British Prime Minister David Cameron was accused on Thursday (7 April) of using state funds for propaganda after his government sent leaflets out to millions of voters urging them to vote to stay in the EU at the upcoming referendum.
Cameron said he made “no apologies” for throwing the weight of the government behind the “Remain” camp, but campaigners for Britain to leave the European Union on June 23 responded with outrage.
“It is wrong that at a time of austerity, £9 million of taxpayers’ money is being spent on a one-sided piece of propaganda,” said Justice Secretary Michael Gove, one of four cabinet ministers backing a so-called Brexit.
The glossy 15-page booklet is being sent to more than 27 million homes and will be accompanied by a new website, produced at a total cost of £9.3 million (€11.5 million).
Nigel Farage, the leader of the anti-EU UK Independence Party (UKIP), said it was “outrageous” to use taxpayers money “to tell us how we should think and what we should do”, adding that the leaflet was “full of lies”.
Cameron insisted the government was not neutral in the referendum, which opinion polls indicate will be close, and it was important that voters knew this.
“I want everyone to have all the information at their fingertips but I absolutely make no apology for the fact that the government has a strong view and wants everyone to know that strong view,” he said.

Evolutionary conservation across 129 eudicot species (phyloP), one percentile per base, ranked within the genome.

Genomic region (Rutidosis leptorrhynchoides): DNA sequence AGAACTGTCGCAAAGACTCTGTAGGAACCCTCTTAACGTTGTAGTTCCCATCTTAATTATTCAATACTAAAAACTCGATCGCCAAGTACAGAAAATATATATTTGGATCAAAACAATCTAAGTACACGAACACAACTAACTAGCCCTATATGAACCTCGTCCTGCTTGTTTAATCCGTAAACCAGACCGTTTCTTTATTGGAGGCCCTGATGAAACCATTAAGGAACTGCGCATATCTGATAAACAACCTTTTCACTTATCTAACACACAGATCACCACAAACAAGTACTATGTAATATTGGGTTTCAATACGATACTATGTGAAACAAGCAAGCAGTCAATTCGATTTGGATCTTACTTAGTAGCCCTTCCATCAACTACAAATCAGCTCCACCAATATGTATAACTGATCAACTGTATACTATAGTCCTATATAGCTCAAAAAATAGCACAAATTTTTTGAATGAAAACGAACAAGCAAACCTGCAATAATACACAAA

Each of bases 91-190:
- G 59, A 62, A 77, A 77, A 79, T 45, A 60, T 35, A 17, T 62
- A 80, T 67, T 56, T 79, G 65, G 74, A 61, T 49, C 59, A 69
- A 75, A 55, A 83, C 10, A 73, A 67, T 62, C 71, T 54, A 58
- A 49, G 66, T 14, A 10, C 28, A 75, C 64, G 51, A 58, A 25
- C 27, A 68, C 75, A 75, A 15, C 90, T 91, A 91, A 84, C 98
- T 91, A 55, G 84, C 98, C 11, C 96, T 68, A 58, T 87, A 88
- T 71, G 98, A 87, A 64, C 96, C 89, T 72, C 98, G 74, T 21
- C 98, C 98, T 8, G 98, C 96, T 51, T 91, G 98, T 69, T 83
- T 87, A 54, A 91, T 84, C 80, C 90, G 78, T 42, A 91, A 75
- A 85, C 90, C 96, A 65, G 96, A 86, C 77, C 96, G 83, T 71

The Electoral Commission, the watchdog which had called for tighter rules on government activity during the campaign but was rebuffed, expressed its disapproval.
“We don’t think the government should have done it, but it’s not illegal,” a spokeswoman was quoted as saying in the Financial Times.
The launch of the campaign comes just a week before the official referendum period begins on April 15, which brings with it strict spending limits.
In the ten weeks before the vote, both the “Remain” and “Leave” campaigns will each be able to spend no more than £7 million.
“What the government are effectively doing is doubling the funding for one side, i.e. the Remain campaign,” said former defence secretary Liam Fox, who is backing a Brexit.
An online petition demanding the government stop using taxpayers money on the “Remain” campaign had attracted more than 72,000 signatures by Thursday evening.
During his campaign for re-election in 2015, British Prime Minister David Cameron promised to renegotiate the UK's relations with the European Union and organise a referendum to decide whether or not Britain should remain in the 28-member bloc.
The British PM said he will campaign for Britain to remain in the EU after a two-day summit in Brussels where he obtained concessions from the 27 other EU leaders to give Britain “special status” in the EU.
But EU leaders had their red lines, and ruled out changing fundamental EU principles, such as the free movement of workers, and a ban on discriminating between workers from different EU states.
The decision on whether to stay or go could have far-reaching consequences for trade, investment and Great Britain's position on the international scene.
The campaign will be bitterly contested in a country with a long tradition of euroscepticism and a hostile right-wing press, with opinion polls showing Britons are almost evenly divided.
- 23 June: Referendum.
- 27-28 June : EU summit.
- July-December 2017: United Kingdom holds rotating EU Council Presidency.